About 100 years ago, the radio began to change our listening habits and to revolutionize the cultural techniques of transmission and reception. The term “radiophonic” describes the resulting constellation of technically conveyed sound and space—the listening experience in which a sound unites with the ambient noises of the medium and channel to create an original experience. “Radiophonic” thus also describes knowledge that developed in the course of the twentieth century in people’s use of wireless devices. Since the beginning of digitization, the radio has been in transition. While radio art migrates to other media, the possibilities and occurrences of transmission and reception are multiplying. Twenty-first-century humans are constantly “broadcasting” in many different directions. The question of what is being transmitted and received, what is hidden and what is understood, not only pursues technical processes and psychoacoustic habits, but also political interests.
What knowledge did the institution of radio provide in the twentieth century and how does it influence the radiophonic environment today? What significance does listening knowledge have in our present-day, shaped as it is by visual cultures? How are the cultures, aesthetics, and politics of transmission and reception changing? What criteria determine our “station searches” today? Who controls and who is being controlled?
Radiophonic Spaces combines artistic examination of radio art and its radiophonic environment, with a scientific research project led by the chair for Experimental Radio at Bauhaus University Weimar. A team of radio artists and researchers, headed by Nathalie Singer, conceived a listening room, which enables visitors to hear and explore more than 200 works of international radio art. Radiophonic Spaces is a walk-in radio room, experimental archive, studio, and sound stage all in one. It presents experiments, forms of production, and composition methods of radio, its apparatuses and discourses. Conveyed by means of an immersive audio technology, visitors’ movements trigger individual works from 100 years of radio art. The artist, architect, and musician Cevdet Erek designed an architecture allowing the audience to explore the interplay of sound and space. This setting is interlocked with a digital reference work on the history of radio art being accessible on site.
The sound exhibits are arranged according to themes such as “Radio Silence,” “Remix and Re-Staging” and “Record Stories.” Based on individual movement decisions, visitors can take different directions within radio art. Additionally workstations provide further information as well as context material. Things that have disappeared in archives, or only been described in a few publications are brought together in a multimedia form for the first time: radio plays, acoustic excerpts from productions, scripts, scores, or personal notes, documentary images from the studios and filmed statements by composers, authors, and directors. Here, visitors can also explore questions about the connections between the cultural and political geneses of the works, the experimental studio conditions and the resulting aesthetics, the labs, and their artists.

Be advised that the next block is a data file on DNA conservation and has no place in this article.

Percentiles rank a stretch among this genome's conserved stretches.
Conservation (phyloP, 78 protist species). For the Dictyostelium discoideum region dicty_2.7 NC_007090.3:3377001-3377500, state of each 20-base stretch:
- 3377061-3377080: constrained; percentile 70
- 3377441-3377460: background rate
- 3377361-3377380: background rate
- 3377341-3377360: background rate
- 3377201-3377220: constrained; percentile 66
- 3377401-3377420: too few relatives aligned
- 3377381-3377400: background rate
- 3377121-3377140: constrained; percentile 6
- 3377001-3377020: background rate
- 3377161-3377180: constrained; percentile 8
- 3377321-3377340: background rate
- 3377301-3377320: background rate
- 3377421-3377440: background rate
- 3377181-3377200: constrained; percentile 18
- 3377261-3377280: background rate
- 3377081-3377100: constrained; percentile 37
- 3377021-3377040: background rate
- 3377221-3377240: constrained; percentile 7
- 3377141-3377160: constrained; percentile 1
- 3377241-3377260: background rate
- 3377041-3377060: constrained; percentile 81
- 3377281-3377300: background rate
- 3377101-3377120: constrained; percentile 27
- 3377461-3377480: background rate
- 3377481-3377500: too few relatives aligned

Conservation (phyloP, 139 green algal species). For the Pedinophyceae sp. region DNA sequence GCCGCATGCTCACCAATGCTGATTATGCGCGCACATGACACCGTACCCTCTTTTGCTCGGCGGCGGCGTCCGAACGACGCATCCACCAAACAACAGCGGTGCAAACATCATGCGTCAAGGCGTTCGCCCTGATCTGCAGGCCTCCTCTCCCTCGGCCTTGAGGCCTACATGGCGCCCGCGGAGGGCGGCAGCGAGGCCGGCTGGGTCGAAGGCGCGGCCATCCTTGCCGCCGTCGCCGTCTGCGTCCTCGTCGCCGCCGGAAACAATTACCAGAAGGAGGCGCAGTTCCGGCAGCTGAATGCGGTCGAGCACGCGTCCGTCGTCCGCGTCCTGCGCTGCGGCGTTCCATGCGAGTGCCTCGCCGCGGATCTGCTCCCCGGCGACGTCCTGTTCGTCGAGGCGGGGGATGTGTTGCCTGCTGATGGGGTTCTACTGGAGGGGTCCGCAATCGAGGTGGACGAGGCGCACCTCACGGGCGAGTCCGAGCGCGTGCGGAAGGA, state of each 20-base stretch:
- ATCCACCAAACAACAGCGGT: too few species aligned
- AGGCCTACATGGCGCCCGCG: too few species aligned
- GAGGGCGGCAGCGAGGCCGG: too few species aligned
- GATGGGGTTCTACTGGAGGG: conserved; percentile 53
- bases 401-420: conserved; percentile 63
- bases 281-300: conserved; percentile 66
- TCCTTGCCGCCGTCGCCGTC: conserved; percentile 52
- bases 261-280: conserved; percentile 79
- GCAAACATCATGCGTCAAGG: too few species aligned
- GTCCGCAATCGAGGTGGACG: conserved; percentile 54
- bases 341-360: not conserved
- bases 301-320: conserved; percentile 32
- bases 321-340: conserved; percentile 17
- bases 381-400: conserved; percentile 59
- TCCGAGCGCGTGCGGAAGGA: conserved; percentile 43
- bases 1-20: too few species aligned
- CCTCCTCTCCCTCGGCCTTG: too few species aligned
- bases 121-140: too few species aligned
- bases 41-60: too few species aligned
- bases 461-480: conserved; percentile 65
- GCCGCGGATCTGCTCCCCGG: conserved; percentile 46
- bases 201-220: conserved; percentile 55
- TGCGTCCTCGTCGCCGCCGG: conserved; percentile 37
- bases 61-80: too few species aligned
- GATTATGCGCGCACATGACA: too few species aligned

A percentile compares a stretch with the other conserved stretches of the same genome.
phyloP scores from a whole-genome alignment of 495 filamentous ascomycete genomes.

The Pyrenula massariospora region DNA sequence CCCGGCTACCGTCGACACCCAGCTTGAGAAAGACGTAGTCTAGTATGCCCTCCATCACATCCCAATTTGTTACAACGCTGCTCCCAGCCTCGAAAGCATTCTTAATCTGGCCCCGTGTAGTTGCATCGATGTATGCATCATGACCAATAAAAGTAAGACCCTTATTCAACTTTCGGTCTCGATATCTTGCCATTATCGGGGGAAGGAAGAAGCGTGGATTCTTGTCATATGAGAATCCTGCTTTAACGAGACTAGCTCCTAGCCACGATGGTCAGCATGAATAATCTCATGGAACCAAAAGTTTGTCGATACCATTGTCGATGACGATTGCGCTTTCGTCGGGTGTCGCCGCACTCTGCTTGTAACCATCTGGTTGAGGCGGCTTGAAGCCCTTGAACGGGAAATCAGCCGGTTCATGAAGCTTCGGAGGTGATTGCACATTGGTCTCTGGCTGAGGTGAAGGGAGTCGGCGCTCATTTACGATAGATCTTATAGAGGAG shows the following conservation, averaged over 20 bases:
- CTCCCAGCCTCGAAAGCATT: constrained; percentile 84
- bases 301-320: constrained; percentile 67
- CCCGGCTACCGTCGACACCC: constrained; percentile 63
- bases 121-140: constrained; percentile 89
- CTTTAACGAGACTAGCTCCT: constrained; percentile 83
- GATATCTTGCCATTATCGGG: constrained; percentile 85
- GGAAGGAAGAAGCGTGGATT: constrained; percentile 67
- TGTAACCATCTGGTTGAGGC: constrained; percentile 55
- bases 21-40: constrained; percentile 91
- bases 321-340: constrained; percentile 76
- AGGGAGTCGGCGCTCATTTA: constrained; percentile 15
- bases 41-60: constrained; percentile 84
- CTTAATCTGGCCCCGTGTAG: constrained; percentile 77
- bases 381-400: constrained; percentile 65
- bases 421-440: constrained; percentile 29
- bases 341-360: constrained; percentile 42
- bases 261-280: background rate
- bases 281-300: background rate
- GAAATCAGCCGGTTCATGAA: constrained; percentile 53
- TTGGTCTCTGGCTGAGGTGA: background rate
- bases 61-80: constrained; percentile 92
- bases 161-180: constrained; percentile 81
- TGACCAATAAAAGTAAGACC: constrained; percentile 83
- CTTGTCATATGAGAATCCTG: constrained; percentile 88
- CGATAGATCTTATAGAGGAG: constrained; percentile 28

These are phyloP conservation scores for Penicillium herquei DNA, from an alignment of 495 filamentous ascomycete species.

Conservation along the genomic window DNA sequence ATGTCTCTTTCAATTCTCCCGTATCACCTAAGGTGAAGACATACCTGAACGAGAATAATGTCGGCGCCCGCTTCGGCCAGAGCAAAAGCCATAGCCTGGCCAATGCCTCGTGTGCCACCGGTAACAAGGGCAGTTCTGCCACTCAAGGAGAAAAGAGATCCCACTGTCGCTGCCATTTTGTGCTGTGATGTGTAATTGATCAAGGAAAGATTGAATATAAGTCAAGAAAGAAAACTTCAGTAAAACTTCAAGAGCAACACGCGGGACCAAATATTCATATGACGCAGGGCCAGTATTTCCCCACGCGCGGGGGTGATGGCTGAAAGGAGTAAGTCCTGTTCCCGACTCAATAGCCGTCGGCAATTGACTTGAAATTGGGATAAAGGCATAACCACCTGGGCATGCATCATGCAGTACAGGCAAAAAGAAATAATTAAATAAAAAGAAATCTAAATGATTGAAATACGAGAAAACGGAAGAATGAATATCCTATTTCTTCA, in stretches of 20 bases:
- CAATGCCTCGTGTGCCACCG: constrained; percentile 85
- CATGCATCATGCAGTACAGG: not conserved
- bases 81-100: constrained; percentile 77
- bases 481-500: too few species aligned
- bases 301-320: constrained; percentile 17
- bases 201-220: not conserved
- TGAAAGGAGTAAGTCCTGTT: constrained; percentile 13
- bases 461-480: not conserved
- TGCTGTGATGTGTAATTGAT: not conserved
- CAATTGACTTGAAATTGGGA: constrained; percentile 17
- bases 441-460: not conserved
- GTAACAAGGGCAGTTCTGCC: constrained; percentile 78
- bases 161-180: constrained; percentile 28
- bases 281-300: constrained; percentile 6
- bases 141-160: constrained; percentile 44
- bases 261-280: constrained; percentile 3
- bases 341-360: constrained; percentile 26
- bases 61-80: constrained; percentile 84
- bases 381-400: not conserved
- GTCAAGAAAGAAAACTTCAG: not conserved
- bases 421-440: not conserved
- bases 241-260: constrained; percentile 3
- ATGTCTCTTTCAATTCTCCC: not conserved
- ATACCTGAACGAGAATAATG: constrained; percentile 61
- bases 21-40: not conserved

From November 1–3, the walk-in radio archive opens with the three-day event Der Ohrenmensch exploring the knowledge of listening. International artists and scientists from a wide field will use experimental formats to question the status and possibilities of the radiophonic constellation. In concerts, lectures, and performances, contributors will explore aesthetic and theoretical conditions of the radiophonic event as well as political options for action within the radiophonic space.
Radiophonic Spaces will continue to be intensely used, discussed, and communicated: Every week from Thursday to Monday from 5 p.m. there will be talks, lectures, performances, guided tours, film screenings, or joint listening sessions. Research groups (e.g. seminars and radio program makers) and educational projects will invite the audience to listen to, present, and examine individual works from the archive in order to track the relationship between radio art and the institution of radio.
Radiophonic Spaces with works by Ammer & Console, Alessandro Bosetti, Andrea Cohen and Diego Losa, John Cage, Ferdinand Kriwet, Christina Kubisch, Friederike Mayröcker, Michaela Melián, László Moholy-Nagy, Kaye Mortley, Olaf Nicolai, Georges Perec, Paul Plamper, Milo Rau, Carl Sagan, Natascha Sadr Haghighian, Eran Schaerf, Dziga Vertov, Ror Wolf, and others.
Conceived by Nathalie Singer (Professor for Experimental Radio, Bauhaus University Weimar) with a team of radio experts.
Der Ohrenmensch with contributions by ARK (Johannes Ismaiel-Wendt, Sebastian Kunas, Malte Pelleter), Nathalie Anguezomo Mba Bikoro and Gilles Aubry, Hermann Bohlen, Lino Camprubí, Cevdet Erek, Wolfgang Ernst, Beatriz Ferreyra, Marie Guérin, Wolfgang Hagen, Ute Holl, Alexandra Hui, Hassan Khan, Sebastian Kunas, Verena Kuni, Aurélie Nyirabikali Lierman, Flora Lysen, Stefan Maier, Mara Mills, Nástio Mosquito and Martin Hirsch, Marko Peljhan, Marina Rosenfeld, Zoran Terzić, Viktoria Tkaczyk, Sarah Washington, Anna Zett, Elisabeth Zimmermann, and others.
Part of 100 Years of Now